One of the problems of Taiji, especially Yang style Taiji, is collapse in the upper spine. This will tend to happen when the practitioner forgets that spirit should be the driving force for practice, and not habit or duty. Spirit – life force – is the energy that prevents Yin and Yang fusing into a grey and bland monoculture. Without spirit Internal and External will become mere reflections of each other instead of the complimentary opposites they are meant to be. The Taiji Classics are adamant on this: Outside soft like a beautiful woman, inside like a tiger ready to pounce. The outside always disguises the inside. So the form of Taiji is slow and soft and relaxed and sunk but the inside is quick and hard and tense and rising. What you see is not what you get. Nature loves to hide. Trickery and subtlety are built in to the natural process.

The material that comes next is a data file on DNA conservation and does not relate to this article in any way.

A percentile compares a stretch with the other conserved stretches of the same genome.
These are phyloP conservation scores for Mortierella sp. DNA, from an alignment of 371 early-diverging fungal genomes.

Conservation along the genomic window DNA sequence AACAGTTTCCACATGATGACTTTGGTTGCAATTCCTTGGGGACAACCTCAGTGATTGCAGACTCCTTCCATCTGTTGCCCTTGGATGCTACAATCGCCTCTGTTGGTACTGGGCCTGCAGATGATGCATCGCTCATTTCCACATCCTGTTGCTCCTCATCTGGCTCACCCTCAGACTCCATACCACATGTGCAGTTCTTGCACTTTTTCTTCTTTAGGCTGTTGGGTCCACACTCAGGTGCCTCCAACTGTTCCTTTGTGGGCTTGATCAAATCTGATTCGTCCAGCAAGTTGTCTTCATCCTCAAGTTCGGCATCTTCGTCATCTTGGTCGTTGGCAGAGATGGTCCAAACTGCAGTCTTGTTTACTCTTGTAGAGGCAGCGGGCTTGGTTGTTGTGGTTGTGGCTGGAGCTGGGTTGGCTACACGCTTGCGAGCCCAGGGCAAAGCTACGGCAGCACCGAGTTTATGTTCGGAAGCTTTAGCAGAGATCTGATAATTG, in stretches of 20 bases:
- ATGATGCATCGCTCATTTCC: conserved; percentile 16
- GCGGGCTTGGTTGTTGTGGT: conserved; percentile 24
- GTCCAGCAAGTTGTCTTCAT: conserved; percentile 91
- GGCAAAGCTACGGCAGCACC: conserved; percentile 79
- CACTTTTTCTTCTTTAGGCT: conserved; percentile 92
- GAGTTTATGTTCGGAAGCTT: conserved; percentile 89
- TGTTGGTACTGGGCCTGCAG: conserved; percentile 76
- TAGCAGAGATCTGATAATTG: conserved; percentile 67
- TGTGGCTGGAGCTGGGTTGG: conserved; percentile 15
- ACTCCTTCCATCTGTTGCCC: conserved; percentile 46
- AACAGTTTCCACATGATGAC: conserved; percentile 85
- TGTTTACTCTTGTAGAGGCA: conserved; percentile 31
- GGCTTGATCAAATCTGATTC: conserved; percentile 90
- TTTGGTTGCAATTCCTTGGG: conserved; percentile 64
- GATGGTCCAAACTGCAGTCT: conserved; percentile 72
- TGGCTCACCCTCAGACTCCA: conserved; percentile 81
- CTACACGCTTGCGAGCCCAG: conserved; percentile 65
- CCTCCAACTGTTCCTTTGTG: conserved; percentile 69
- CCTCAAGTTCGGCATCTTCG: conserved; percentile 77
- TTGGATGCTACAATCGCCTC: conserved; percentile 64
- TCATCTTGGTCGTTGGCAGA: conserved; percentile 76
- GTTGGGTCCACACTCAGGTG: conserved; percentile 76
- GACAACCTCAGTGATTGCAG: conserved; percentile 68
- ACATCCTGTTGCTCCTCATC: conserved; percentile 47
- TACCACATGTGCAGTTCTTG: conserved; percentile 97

In our struggle to maintain a mental grip on the world we try our utmost to keep the head still. Then the world is simply what we sense rather than what we are a part of. Hardly surprising then that the ego – the capitalist inside us – sees the world as a source of profit rather than as something to belong to. One way out of this is to relax the neck and let the head and the senses swim, as though ever adrift.
Taijiquan was developed as a martial art many centuries ago. In all likelihood it was practised by vigorous young men who worked as farmers, that is, by men already physically strong with good fiery spirits. These men would have been taught relaxation and turning so that their strong bodies could borrow and return energy. Hours and hours of pushing hands would have taught them to listen and stick to their opponent, and hence yield/attack was born (can't have one without the other). Nowadays, Taiji is practised by middle class office workers: well educated, well meaning folk with weak slack bodies and slumbering spirits, full of neurotic tension and overactive minds. Such students require a different approach to those of old: focused meditation to quieten the mind, vigorous labor to strengthen the body, and some form of fighting to tone and hone the spirit. Otherwise Taiji has no authenticity, no heart, and the wrong sort of mind.